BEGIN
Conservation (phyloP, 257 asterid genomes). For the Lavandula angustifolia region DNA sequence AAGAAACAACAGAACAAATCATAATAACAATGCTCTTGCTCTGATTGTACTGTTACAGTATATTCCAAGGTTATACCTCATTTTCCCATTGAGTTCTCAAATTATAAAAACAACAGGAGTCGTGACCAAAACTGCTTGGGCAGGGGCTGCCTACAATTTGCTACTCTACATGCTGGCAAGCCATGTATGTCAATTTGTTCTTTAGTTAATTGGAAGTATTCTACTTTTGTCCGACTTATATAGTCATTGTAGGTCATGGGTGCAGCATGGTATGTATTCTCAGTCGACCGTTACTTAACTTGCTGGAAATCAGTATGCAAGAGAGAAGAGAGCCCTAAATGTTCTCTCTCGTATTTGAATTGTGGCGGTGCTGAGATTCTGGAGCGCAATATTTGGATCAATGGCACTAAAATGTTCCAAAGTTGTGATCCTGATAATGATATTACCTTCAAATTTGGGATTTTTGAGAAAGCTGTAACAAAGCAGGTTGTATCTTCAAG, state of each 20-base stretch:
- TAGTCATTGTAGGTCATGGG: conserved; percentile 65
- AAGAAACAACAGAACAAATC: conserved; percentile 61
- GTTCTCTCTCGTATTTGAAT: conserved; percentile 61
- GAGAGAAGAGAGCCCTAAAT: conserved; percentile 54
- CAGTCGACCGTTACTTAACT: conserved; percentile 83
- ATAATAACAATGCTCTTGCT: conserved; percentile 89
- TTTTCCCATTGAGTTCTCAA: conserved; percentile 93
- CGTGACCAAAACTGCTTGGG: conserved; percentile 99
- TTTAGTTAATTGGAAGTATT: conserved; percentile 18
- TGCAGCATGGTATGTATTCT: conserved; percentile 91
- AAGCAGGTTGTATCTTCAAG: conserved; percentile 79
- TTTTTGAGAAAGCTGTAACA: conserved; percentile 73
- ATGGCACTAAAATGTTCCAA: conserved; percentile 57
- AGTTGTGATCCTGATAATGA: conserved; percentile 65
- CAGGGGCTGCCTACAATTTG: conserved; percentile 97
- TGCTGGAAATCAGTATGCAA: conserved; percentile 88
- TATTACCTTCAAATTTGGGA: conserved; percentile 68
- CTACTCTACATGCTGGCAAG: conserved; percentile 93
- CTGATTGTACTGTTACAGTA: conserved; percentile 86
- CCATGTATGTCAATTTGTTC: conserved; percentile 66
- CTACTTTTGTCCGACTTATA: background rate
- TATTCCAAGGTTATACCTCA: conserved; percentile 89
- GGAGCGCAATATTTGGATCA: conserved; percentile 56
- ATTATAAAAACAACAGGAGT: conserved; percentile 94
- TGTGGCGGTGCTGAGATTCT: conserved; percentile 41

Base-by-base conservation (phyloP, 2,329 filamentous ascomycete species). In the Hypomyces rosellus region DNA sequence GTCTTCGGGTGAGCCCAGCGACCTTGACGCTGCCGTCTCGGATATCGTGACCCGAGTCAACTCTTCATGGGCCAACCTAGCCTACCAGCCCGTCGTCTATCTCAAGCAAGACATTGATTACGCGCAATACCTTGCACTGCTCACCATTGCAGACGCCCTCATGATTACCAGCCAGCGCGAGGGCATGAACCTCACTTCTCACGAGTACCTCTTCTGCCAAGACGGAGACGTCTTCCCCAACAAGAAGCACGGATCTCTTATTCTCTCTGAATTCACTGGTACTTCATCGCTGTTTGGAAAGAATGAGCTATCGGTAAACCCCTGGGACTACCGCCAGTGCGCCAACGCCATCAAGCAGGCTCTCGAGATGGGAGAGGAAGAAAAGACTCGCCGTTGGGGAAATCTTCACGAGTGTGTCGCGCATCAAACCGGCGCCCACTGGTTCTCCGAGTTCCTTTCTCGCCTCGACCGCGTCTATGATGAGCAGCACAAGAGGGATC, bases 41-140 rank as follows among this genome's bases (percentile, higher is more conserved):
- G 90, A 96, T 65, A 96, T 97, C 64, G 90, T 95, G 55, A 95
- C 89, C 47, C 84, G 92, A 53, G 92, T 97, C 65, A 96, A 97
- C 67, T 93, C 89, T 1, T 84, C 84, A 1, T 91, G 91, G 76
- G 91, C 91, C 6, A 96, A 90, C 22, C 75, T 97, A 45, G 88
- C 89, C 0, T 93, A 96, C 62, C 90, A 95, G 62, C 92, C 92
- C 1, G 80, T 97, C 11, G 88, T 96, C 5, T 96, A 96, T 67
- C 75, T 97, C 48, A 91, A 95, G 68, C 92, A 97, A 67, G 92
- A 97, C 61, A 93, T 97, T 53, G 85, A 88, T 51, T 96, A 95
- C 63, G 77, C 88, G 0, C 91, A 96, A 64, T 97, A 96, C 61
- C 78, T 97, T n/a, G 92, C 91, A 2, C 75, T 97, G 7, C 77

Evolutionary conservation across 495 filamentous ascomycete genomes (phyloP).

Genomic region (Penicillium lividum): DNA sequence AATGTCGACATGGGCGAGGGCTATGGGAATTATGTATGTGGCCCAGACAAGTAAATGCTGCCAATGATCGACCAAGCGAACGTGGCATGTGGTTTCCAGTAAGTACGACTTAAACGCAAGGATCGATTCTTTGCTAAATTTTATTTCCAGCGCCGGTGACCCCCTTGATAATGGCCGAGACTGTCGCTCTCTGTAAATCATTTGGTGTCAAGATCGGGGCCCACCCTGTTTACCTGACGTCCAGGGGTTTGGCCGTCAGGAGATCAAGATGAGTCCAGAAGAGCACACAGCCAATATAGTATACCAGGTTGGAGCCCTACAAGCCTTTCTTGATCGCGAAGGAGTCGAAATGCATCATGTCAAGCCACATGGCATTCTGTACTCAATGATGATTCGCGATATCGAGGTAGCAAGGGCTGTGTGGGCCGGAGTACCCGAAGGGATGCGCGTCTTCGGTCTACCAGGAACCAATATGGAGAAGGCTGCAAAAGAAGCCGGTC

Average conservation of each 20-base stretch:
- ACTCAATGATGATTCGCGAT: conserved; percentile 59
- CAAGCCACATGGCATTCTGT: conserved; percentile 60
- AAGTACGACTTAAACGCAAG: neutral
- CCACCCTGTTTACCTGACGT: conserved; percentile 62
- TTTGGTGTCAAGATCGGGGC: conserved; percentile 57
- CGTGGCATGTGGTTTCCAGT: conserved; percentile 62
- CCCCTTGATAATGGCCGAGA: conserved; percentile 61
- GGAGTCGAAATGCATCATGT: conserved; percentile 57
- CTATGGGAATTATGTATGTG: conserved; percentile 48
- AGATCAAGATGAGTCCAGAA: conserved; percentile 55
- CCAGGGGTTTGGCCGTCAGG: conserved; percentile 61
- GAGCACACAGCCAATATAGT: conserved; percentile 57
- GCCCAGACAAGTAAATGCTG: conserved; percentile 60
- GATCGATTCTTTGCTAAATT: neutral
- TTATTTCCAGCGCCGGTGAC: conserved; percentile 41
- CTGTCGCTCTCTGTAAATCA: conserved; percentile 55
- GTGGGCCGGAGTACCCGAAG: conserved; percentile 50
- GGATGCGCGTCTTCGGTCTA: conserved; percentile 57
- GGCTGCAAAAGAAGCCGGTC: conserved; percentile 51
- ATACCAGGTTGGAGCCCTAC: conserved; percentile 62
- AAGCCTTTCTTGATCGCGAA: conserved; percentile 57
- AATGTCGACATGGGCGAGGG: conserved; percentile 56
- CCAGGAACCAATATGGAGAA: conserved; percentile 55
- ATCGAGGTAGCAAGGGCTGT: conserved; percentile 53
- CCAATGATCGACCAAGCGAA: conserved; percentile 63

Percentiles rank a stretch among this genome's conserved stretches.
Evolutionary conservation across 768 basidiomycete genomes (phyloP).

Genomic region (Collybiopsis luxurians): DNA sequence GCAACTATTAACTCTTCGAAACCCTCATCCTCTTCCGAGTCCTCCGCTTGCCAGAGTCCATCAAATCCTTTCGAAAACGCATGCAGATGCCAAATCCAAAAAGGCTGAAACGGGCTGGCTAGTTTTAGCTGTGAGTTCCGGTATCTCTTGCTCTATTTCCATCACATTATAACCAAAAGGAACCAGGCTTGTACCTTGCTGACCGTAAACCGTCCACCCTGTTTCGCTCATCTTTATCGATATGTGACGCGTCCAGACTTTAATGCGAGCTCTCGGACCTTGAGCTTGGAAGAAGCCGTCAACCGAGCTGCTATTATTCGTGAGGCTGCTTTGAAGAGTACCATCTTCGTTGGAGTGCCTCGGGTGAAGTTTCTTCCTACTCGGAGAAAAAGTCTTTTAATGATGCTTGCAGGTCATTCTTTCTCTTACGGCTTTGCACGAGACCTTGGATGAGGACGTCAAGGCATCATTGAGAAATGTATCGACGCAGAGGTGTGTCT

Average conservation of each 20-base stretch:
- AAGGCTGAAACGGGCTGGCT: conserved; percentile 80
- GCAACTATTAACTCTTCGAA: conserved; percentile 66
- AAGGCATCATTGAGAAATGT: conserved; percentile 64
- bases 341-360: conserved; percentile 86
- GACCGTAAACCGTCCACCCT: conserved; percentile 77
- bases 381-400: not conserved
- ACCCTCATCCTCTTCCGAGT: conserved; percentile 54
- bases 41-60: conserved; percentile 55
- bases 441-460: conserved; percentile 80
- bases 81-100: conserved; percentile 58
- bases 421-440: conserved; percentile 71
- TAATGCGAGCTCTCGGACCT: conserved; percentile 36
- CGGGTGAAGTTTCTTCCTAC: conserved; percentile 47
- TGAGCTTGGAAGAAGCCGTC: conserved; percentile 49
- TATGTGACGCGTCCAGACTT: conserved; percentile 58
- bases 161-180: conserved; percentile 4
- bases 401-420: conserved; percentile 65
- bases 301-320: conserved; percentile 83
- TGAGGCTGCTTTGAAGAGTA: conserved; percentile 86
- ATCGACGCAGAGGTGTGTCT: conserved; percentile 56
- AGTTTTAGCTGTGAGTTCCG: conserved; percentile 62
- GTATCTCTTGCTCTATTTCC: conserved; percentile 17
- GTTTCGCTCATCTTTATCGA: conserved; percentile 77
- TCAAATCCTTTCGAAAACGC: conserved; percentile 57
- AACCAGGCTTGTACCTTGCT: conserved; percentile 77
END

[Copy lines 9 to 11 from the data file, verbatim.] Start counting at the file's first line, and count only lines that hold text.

- CGTGACCAAAACTGCTTGGG: conserved; percentile 99
- TTTAGTTAATTGGAAGTATT: conserved; percentile 18
- TGCAGCATGGTATGTATTCT: conserved; percentile 91